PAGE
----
Jesus presents the Ten Commandments as God’s revealed moral law in which God describes his will for all humanity at all times. So the Ten Commandments are not a crude list of legalistic rules for ancient Israel. Instead, they show us how to be fully human and honor God by knowing, loving, and serving him and others from sincere hearts. We’re never more human than when we align our will with God’s in these commands. Only then can we flourish according to God’s design as his image bearers.

In the Sermon on the Mount, Jesus also corrects common misunderstandings of the Ten Commandments by showing how they include a much deeper meaning. For example, Jesus teaches that God’s sixth commandment not to murder includes the sin of anger that is at the root of murder: “You have heard that it was said to those of old, ‘You shall not murder; and whoever murders will be liable to judgment.’ But I say to you that everyone who is angry with his brother will be liable to judgment” (Matt 5:21-22).

Likewise, Jesus teaches that God’s seventh commandment not to commit adultery includes the sin of lust at its core (Matt 5:27-28). And God’s command to love our neighbors includes loving our enemies: “You have heard that it was said, ‘You shall love your neighbor and hate your enemy.’ But I say to you, Love your enemies and pray for those who persecute you” (Matt 5”43-44).

Jesus ends this part of the Sermon on the Mount with an unequivocal call for us to love God and others perfectly. “You therefore must be perfect, as your heavenly Father is perfect.” (Matt 5:48) However, because we’re all incapable of perfect love, it’s tempting to lessen Jesus’ demand for perfect love to a lesser, more achievable demand.

Some try to explain how the Greek word used here for perfect (τέλειοι) does not mean perfect but mature love. But Jesus just explained in detail what this perfect love looks like. It doesn’t merely restrain from killing people, it’s not even angry. It doesn’t merely restrain from adultery, it doesn’t even lust. This perfect love is not a grudging outward form of religious duty we muster up against our will. Rather it’s a free and cheerful willingness that springs from a sincere, heartfelt faith, hope, and love for God and others.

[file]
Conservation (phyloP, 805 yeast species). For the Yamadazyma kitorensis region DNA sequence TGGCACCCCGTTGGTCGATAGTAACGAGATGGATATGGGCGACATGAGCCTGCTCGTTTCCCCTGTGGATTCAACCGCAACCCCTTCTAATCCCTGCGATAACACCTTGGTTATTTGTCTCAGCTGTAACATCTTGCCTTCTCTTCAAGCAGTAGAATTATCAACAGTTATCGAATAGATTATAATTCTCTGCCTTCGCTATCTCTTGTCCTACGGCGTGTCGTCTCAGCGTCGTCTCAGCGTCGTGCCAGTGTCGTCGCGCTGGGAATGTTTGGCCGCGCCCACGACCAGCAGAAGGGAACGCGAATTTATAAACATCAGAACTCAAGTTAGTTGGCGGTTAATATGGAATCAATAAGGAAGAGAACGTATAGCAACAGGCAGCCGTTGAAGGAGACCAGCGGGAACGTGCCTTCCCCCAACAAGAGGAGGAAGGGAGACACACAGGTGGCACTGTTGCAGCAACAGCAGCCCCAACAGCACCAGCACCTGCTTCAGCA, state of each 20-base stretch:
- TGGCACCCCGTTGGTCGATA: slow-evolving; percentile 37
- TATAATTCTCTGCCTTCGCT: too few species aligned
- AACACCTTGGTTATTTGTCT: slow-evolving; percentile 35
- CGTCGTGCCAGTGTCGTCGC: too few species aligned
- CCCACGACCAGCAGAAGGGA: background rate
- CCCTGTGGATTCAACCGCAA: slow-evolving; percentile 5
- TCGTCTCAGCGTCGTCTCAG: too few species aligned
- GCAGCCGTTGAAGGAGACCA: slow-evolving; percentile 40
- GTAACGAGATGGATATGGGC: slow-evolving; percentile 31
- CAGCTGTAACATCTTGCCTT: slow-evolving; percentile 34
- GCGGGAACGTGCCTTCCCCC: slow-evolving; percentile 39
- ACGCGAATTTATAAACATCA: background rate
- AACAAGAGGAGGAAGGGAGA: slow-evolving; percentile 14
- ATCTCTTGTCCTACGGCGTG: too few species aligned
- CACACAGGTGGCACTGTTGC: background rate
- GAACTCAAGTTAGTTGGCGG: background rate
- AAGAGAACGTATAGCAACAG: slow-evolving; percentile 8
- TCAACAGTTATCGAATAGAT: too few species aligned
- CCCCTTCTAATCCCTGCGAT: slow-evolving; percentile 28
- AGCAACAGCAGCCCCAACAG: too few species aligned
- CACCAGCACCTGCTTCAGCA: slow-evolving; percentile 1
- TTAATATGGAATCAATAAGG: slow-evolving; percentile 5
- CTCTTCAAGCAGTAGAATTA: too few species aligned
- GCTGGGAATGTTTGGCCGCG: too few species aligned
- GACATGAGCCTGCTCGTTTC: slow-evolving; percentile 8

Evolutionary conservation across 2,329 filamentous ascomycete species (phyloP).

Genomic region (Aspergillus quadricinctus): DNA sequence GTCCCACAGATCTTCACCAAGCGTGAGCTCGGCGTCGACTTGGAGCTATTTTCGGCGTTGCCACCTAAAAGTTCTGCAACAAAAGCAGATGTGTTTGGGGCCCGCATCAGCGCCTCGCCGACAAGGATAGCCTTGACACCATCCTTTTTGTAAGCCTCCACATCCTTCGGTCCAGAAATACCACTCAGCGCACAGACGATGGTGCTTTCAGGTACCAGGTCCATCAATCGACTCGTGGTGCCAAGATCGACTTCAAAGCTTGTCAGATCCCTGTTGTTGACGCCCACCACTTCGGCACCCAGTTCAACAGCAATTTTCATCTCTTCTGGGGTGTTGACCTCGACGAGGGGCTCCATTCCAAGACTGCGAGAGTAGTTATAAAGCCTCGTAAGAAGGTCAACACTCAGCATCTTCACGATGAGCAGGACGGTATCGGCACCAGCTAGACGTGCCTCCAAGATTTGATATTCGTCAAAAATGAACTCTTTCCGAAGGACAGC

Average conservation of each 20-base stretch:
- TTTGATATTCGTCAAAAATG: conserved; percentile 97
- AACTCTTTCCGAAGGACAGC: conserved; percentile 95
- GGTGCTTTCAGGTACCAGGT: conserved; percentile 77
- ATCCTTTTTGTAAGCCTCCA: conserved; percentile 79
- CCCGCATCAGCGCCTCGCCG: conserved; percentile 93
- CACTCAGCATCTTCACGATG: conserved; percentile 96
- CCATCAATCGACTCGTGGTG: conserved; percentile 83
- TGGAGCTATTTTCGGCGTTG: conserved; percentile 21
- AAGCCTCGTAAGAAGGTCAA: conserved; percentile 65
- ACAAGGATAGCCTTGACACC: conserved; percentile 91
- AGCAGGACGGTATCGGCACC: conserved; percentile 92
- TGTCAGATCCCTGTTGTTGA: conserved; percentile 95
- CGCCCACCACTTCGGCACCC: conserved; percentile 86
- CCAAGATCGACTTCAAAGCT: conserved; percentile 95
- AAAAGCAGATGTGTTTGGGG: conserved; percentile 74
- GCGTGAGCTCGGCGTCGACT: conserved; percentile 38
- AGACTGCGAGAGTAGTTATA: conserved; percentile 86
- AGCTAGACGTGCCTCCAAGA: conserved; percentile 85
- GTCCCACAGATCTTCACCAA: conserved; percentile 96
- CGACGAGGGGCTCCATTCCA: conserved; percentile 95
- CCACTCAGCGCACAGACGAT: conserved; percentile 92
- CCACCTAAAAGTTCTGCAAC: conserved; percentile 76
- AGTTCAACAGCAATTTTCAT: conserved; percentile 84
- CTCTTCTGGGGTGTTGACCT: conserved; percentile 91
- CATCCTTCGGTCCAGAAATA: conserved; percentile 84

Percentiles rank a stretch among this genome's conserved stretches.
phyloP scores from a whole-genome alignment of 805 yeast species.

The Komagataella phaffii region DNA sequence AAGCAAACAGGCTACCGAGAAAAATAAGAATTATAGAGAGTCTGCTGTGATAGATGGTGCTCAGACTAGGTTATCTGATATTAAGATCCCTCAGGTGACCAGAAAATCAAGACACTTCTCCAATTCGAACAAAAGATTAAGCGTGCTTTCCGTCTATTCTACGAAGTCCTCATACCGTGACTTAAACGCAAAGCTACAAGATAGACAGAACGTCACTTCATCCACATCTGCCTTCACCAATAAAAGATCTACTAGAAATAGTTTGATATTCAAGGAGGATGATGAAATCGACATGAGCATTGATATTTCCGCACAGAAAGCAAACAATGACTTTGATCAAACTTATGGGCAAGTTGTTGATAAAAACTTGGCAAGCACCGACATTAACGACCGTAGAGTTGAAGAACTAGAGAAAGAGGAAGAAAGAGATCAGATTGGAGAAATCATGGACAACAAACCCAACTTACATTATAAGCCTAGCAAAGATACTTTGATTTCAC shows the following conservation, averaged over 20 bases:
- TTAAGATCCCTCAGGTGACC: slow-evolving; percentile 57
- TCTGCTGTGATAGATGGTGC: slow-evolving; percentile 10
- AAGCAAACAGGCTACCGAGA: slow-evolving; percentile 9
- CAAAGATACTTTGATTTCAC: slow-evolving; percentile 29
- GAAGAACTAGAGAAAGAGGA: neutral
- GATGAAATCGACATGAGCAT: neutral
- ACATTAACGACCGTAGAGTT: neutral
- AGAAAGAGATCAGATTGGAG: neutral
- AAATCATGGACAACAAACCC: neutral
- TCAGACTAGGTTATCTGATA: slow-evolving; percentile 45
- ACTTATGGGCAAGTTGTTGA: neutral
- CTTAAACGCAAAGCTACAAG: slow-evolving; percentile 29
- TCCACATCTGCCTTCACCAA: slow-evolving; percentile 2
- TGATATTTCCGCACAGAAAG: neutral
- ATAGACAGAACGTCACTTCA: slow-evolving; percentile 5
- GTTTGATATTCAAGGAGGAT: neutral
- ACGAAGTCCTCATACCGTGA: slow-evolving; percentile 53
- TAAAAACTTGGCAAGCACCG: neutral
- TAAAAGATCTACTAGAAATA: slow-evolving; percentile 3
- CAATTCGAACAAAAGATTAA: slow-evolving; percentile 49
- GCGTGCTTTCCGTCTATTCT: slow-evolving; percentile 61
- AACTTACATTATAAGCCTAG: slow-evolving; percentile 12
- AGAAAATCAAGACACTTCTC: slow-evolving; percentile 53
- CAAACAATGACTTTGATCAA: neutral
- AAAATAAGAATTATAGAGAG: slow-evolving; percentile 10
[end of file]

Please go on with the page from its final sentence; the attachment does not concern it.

Who can obey all these commandments out of a perfect love for God and others?

The short and biblical answer is no one. In a legal sense, because of sin, the Bible teaches that no one can do all that God requires in the Ten Commandments. Therefore, no one can love God or others perfectly. This is why the Apostle Paul writes, “By the works of the Law no one will be justified” (Gal 2:16).

But sin results in more than the legal problem of our guilt before a holy and just God. Because of sin, we also have the moral problem of a corrupt heart. Augustine describes this tragic result of sin as our “disordered loves.” The reason we don’t love God and others more is because our loves are now placed on other things.

Instead of loving God and finding our ultimate joy in him, we succumb to an excessive, prideful love for ourselves, to a defective love for others in our envy, anger, and lust, and an inordinate love for things such as possessions, food, sex, and comfort. Therefore, the essence of godly virtue is properly ordered loves for God and others.

When God gave Moses the Ten Commandments, he divided them into two tablets that show us the proper order of our loves. On the first tablet, God lists the first four commands to show us that our love for him is to be above all else, beginning with having “no other gods before him.” Then, flowing from our highest love for God, the last six commands on the second tablet show us how to love others, ending with not coveting people and things.

But God’s commandments have no ability to deliver us from his just curse on us due to our disobedience. And God’s commands have no power to enable us to keep them according to God’s design. So why does God command us to love him and others perfectly when we’re already condemned for breaking them and we don’t have the ability to obey them?

The good news is that God graciously gives us the Ten Commandments as part of his cosmic redemption and restoration project to reorder our loves for him and others so we will flourish according to his original design.

In our next chapter, we’ll learn three important ways that God uses his commandments to advance his gospel of redemption and restoration in Christ.